"It really was no miracle. What happened was just this...."
- Dorothy, The Wizard of Oz (1939)
I was in my twenties, and hopelessly romantic. I was looking everywhere for "the one". The problem is, you don't really find out who someone is until you date them for a while. So you spend a lot of time waiting. Then, inevitably, you will go from thinking "Could this be the one"? to knowing, for sure, that they aren't. It sometimes happens like this:
My girlfriend and I are waiting for drive-through coffee at Starbucks. We've been dating for two months. When we get up to the order-box, the guy says "What can I get for you today"?
I lean over and say "I'm not sure yet, but I know I'd like it to cost six-dollars and remind me how I need to be better with money". I think this is funny. My girlfriend does not think it is funny at all.
"Listen, you bastard" she yells, "DO NOT tell me how to spend my money. If I want to spend my money on an expensive coffee, I'll do it. DO NOT try to control my life"!
I thought I'd been making a silly joke, and here I was trampling all over her civil liberties.
Our relationship ended that day. I wasn't even sad about it. She wasn't the one. Once you establish that someone isn't for you, move on and keep looking.
The great thing about your early twenties is you can earn little money, have no real prospects, and still get girls to spend time with you. If you try to pull that off in your thirties you are in for some real grief. By that time most girls have smartened up and become women. Girls are easy to get. Women are much harder to impress, which makes them infinitely preferable.
Gradually, my early twenties slipped by. I found myself in my late twenties and my quest for the one had been fruitless. But I remained hopeful. Each event seemed full of promise: There's a party this Friday. Maybe I will meet the one there? or, I'm starting a new job, maybe the one will work there too? Each social event seemed to hold some magic potential, like a scratch-off ticket from the corner market. Could this one be a winner?
It's Saturday night. I'm at a party. I scan the crowd of people in a Midtown living room, and suddenly realize six or seven of them are ex-girlfriends. They all have boyfriends now. The thought miraculously occurs to me that all of us were doing the same thing: searching for that one through trial-and-error. It seems reasonable to me that we might be designed that way. It's part of our "biological architecture".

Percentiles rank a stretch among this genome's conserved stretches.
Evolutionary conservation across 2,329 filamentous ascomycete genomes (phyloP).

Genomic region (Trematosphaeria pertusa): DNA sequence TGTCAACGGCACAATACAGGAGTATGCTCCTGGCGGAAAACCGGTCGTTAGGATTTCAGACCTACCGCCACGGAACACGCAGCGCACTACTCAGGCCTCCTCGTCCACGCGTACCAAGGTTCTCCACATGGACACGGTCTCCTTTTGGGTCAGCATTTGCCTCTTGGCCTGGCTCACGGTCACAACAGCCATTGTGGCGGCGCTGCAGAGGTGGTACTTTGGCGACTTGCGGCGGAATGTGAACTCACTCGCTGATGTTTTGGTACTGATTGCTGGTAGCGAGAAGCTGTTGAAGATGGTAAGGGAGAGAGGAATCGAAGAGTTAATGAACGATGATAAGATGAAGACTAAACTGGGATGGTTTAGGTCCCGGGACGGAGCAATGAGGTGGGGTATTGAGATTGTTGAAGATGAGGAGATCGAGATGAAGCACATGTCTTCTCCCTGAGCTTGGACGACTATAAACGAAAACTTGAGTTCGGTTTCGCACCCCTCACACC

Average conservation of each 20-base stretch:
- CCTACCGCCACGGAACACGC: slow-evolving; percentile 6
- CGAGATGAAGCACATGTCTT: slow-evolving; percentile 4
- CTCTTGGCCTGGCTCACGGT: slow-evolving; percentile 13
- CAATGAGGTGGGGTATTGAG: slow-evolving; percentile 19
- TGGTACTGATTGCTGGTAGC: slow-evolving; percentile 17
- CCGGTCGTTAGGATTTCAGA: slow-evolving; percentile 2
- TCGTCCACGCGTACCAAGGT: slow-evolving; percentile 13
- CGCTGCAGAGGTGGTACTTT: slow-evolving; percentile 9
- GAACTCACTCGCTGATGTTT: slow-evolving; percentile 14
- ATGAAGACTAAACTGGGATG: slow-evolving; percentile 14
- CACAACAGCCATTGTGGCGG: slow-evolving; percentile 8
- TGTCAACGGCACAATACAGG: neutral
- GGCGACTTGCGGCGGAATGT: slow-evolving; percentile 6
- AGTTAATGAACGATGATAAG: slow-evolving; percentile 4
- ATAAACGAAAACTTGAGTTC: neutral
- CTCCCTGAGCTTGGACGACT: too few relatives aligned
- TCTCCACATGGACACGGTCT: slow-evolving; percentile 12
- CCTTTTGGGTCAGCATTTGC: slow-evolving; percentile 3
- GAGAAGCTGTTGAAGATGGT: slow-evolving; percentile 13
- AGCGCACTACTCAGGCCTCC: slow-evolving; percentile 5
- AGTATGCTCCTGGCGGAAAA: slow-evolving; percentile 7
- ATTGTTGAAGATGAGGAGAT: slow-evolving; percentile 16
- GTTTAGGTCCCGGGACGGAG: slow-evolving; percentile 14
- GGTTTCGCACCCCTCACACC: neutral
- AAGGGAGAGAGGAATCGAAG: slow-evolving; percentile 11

I began paying attention to patterns. At various parties in Memphis, I really studied the bathroom floors. The houses in Midtown were all built at nearly the same time, and had period tiles in the bathrooms, mostly from the 1950's. I began to notice variations on a theme: patterns repeating in roughly the same style because they were created at roughly the same time. Each tile floor may be unique, but they are united by their era. Is it possible that I and all my friends are products of our era too?
I began to work on a new set of photos. I wanted to draw a reasonable line through of patterns in human behavior and compare them to patterns in the literal architecture surrounding them, in this case using the tiles in the bathrooms as a backdrop.
It's an homage to a necessary process to finding that one great love: the person you are most compatible with. These photos are about the trial-and-error you go through before you find the great love of your life.
The resulting photographs are part of the series called "Serial Monogamy". They depict the architecture of human behavior, contrasting the similarities and differences of the biological imperative. The various legs operate on top of (and interfere with) the tile patterns below them. Each working in their own way but hopelessly intertwined. The result is a syncopated rhythm, semi-predictable, yet undeniably original.
Each person's romantic journey is unique, but we are looking for the same things: to love, and to be loved by someone great.
I began to refer to the individual photographs as Hidden Flowers. The expression refers to trying to find the one great love among the crowd, or the "flower" in the room. The hidden flower.
An art critic once confided in me that he didn't care for Serial Monogamy because it was "unromantic". I think the word he used was "robotic". I tried to understand where he was coming from, and realized that viewers could interpret the repeated patterns of human behavior as "robotic". But I was really celebrating the free will hopelessly entangled with the biological imperative, which is an important distinction.
Because it's ultimately up to you.
You get to choose, after all, and there are two choices: You can stare it the great and powerful Oz and marvel at his supernatural powers, or you can look behind the curtain. You decide.
-Ian Lemmonds, September 20, 2010